When accidents occur, whether it is a car accident, slip and fall, medical malpractice, wrongful death, or any other non-work-related injury, structured agreements are often established with insurance companies to pay for these wrongful acts. People involved in personal injury or insurance-related cases choose to receive a series of payments over a calendar period of time rather than receiving an immediate lump sum payment. These payments generally amount to more than the amount a person would have received for an immediate payment.
The injured party (plaintiff) goes through a process whereby he chooses to accept this extended payment and enters into a “Rescission and Release Agreement” that allows the insurer (defendant) to purchase an annuity policy on behalf of the policyholder who would provide monthly, quarterly or annual payments to the injured party, which now becomes what is called the Annuitant.
With the advent of new federal laws in 2002 and additional state protections, the injured party is now entitled to obtain money for their structured settlement by selling this income stream to an independent third party if they so choose. These periodic payments that result from an insurance company’s annuity contract (called a structured settlement) can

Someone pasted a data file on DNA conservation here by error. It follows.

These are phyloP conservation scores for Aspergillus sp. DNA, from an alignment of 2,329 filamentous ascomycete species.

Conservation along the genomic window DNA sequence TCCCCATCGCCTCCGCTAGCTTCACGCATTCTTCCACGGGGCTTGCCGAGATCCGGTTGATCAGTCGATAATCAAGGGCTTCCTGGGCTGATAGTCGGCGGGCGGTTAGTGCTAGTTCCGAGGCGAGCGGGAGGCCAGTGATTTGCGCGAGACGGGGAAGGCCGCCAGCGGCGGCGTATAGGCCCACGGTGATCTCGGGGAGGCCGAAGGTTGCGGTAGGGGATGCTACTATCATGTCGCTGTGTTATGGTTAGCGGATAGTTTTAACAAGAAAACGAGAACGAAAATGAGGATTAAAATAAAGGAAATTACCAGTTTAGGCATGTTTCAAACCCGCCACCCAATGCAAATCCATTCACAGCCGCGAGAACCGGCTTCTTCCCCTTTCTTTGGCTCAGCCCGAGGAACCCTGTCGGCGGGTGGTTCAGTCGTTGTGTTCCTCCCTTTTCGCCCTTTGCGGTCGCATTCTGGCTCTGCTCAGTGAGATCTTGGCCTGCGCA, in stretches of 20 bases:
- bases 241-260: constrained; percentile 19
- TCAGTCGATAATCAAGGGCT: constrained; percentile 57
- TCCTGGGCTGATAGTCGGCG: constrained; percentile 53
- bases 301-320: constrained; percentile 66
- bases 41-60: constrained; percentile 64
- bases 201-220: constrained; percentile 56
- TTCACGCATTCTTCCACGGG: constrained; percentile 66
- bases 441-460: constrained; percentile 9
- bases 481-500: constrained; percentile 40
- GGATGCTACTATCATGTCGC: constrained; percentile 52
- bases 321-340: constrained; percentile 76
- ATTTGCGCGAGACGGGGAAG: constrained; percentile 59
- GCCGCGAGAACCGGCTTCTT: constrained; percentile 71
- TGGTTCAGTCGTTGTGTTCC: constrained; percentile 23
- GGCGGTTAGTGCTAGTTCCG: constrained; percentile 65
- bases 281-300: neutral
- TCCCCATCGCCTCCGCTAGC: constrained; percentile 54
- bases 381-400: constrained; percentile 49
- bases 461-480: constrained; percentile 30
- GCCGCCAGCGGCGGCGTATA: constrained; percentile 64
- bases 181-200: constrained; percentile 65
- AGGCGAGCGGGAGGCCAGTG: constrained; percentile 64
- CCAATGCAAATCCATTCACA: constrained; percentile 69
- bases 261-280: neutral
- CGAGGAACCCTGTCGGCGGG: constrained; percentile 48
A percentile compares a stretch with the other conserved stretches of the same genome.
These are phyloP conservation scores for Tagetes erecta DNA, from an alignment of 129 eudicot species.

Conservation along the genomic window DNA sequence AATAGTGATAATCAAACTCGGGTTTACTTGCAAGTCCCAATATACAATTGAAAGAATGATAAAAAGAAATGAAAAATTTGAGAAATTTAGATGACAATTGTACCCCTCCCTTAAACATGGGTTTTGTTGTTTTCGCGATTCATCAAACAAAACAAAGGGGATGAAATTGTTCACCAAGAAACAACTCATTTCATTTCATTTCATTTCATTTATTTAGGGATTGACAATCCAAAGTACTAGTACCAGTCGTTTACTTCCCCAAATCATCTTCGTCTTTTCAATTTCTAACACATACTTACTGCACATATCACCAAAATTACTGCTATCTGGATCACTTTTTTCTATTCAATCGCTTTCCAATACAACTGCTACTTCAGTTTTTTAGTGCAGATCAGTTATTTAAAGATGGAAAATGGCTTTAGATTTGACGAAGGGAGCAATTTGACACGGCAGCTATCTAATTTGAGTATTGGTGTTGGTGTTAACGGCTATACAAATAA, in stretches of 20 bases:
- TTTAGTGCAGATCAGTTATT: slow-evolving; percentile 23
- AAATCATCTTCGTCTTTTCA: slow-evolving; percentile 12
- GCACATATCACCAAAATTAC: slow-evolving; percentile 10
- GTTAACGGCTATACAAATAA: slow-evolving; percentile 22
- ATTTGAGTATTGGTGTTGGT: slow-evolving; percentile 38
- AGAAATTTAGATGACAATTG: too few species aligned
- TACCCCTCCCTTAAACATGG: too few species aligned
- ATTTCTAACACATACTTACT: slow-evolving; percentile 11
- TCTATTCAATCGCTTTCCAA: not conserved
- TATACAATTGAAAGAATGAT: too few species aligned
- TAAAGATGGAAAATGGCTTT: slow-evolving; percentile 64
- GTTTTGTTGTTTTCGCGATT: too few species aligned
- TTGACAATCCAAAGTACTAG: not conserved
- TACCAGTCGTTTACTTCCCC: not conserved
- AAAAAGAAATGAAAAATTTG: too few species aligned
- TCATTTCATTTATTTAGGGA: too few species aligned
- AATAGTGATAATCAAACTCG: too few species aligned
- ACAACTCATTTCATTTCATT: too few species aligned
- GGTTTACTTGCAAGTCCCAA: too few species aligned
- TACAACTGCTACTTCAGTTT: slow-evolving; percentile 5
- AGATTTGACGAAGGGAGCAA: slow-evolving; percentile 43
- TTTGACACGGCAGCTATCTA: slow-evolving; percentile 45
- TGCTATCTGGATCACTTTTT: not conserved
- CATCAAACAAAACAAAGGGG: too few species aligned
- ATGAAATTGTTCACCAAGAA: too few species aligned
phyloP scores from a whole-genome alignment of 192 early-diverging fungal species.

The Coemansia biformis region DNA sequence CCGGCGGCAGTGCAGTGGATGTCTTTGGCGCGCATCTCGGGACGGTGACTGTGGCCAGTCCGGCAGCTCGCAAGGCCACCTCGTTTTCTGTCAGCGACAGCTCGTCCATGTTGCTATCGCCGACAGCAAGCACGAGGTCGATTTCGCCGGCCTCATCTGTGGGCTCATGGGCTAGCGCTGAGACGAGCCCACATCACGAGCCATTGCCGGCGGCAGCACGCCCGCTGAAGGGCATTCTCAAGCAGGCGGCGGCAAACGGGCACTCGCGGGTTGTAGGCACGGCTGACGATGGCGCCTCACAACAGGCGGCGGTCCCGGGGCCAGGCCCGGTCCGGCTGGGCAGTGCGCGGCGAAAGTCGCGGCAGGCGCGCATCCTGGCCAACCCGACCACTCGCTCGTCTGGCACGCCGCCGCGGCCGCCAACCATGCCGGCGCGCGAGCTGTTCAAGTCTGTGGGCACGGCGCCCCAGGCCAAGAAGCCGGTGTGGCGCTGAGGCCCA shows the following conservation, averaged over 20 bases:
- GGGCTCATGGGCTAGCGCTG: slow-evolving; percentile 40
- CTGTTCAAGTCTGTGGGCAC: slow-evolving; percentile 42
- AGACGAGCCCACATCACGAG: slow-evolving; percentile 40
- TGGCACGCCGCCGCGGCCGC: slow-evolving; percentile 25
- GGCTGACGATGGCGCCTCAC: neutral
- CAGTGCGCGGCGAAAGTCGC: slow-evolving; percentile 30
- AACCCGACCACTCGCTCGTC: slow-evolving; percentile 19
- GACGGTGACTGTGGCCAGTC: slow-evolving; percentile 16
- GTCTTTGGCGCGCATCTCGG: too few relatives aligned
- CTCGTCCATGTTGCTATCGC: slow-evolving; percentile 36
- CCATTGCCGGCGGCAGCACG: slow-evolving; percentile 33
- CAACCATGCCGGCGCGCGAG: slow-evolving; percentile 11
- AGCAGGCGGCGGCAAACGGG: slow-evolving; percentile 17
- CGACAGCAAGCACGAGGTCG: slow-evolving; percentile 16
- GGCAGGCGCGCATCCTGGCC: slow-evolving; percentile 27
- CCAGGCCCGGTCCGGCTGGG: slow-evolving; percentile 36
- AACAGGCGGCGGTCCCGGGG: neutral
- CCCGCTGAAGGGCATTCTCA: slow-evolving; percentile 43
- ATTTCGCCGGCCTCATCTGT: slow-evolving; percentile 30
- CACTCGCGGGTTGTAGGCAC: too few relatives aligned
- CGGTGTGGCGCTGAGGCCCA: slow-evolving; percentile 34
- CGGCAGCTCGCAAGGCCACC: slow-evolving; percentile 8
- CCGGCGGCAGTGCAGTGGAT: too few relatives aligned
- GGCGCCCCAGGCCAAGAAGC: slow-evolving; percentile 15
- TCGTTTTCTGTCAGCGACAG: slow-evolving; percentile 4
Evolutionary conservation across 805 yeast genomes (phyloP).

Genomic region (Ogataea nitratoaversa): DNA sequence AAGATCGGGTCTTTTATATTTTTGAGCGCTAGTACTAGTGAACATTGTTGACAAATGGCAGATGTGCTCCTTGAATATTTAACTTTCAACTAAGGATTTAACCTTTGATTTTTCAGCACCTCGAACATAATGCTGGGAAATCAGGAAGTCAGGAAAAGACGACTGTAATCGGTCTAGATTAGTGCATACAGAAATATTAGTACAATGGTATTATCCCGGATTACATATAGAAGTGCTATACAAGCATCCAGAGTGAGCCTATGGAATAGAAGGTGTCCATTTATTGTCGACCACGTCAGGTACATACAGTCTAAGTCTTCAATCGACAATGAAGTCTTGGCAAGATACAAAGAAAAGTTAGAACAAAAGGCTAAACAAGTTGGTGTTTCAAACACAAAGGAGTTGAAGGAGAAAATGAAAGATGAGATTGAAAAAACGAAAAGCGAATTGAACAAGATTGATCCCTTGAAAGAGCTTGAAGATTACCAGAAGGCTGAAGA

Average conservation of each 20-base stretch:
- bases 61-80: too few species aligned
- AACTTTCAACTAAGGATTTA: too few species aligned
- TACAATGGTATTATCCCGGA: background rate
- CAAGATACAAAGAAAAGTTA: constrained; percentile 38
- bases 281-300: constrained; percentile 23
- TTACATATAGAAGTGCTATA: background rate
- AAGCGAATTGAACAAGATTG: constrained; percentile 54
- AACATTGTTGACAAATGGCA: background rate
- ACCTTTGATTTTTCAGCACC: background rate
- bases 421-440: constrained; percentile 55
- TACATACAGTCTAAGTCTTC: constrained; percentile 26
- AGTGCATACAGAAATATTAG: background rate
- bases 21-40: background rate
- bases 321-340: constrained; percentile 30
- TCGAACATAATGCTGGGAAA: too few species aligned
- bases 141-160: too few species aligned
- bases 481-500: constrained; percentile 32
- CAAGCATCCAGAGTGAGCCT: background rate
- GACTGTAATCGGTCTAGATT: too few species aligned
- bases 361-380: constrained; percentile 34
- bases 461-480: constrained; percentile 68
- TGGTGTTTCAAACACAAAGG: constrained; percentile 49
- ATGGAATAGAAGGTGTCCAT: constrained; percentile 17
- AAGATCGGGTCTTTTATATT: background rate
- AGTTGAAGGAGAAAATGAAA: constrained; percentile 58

transferred at any time in the future for a lump sum today, but great care must be taken to ensure that the injured party obtains a proper court order. The reason for the court order is to protect the injured party and this protection is twofold; first, to protect the creditor (injured party) from an unscrupulous transaction, and second, and equally important in our opinion, to preserve the tax-free nature of the transaction. Without obtaining a court order, the product received would be fully taxed, a combative omen scenario.
The structured settlement holder should be aware that these annuity sales have specific legal guidelines that differ from state to state. These specific elements must be strictly adhered to to complete the transaction. Typically, the injured party receiving the payment stream must execute (sign) a new transfer and assignment agreement that discloses all contractual terms and the price to pay.
At this point, the injured party may wonder how difficult it is for them to obtain money for their structured transaction, as the procedure seems complex. In fact, selling a structured settlement annuity is a simple and straightforward process that any institutional lender has done thousands of times and will handle all the paperwork correctly. All the injured party needs to do is make sure they provide the lender with the necessary documents in a timely manner. This process is really a simple transaction. Once in court, the potential sale is announced to all interested parties and then sent to the court for approval.